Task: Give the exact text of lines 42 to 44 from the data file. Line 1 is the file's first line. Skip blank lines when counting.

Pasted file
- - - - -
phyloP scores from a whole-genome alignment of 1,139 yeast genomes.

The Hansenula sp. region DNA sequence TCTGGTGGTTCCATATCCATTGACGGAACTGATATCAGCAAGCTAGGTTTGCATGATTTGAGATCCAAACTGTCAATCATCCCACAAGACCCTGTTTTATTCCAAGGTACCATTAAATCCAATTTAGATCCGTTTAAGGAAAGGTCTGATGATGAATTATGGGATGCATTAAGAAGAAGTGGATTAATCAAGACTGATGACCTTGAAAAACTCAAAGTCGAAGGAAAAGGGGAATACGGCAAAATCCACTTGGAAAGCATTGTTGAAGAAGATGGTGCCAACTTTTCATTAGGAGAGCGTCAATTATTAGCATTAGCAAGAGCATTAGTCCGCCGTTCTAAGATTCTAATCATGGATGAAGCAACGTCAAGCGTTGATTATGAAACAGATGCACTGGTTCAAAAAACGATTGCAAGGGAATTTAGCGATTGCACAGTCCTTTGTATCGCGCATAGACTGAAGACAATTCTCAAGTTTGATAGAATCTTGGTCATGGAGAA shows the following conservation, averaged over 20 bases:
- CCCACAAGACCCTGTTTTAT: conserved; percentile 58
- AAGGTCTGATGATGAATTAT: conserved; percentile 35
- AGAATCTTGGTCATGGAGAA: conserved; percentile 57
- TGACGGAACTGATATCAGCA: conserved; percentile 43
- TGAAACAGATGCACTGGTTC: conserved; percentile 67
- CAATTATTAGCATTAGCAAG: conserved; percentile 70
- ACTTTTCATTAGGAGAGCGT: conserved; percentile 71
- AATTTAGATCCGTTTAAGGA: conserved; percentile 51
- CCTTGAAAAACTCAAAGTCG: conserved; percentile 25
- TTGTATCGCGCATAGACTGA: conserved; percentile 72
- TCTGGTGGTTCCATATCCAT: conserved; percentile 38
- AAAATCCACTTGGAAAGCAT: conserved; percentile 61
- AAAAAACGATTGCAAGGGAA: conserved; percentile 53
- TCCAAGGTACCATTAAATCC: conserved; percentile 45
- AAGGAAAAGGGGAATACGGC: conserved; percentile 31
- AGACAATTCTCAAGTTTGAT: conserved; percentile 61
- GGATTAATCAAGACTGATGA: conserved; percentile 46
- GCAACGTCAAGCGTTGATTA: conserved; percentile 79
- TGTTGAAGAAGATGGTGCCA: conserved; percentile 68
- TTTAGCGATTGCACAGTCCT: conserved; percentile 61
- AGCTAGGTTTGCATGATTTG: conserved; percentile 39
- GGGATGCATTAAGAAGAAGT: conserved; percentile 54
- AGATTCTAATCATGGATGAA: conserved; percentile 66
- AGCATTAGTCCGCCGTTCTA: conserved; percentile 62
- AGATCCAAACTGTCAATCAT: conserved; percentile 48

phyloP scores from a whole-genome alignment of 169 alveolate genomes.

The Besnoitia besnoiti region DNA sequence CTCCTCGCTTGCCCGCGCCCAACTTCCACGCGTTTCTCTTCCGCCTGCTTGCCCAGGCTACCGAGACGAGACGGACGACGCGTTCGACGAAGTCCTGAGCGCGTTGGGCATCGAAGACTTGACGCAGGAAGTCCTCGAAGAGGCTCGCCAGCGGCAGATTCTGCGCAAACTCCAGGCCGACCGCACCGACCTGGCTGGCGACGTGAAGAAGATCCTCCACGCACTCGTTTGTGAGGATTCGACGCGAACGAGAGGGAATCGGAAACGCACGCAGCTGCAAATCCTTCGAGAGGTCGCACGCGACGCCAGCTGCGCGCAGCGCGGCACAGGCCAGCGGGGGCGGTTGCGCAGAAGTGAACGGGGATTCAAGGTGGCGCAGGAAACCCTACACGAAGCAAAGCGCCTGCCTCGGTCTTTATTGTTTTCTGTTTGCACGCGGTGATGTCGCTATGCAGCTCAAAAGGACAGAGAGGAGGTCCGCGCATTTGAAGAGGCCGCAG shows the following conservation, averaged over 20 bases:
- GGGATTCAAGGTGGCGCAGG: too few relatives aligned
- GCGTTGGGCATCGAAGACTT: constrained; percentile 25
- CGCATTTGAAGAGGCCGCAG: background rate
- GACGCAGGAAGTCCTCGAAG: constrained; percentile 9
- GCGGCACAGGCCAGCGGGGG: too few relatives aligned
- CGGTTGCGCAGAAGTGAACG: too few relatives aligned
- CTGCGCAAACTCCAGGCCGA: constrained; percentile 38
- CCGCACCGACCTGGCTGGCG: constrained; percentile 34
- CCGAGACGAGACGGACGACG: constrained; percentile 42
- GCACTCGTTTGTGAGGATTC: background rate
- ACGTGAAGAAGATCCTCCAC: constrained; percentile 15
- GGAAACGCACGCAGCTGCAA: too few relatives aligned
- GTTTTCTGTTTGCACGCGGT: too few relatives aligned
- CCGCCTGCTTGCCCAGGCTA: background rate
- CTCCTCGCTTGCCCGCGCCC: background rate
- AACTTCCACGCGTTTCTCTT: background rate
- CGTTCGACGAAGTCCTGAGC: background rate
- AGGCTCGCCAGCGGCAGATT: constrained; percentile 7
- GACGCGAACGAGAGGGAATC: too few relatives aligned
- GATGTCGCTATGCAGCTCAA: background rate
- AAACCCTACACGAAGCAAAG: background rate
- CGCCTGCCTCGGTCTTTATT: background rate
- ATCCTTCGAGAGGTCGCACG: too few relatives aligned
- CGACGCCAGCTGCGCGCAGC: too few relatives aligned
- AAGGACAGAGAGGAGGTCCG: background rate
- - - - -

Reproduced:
- GTTTTCTGTTTGCACGCGGT: too few relatives aligned
- CCGCCTGCTTGCCCAGGCTA: background rate
- CTCCTCGCTTGCCCGCGCCC: background rate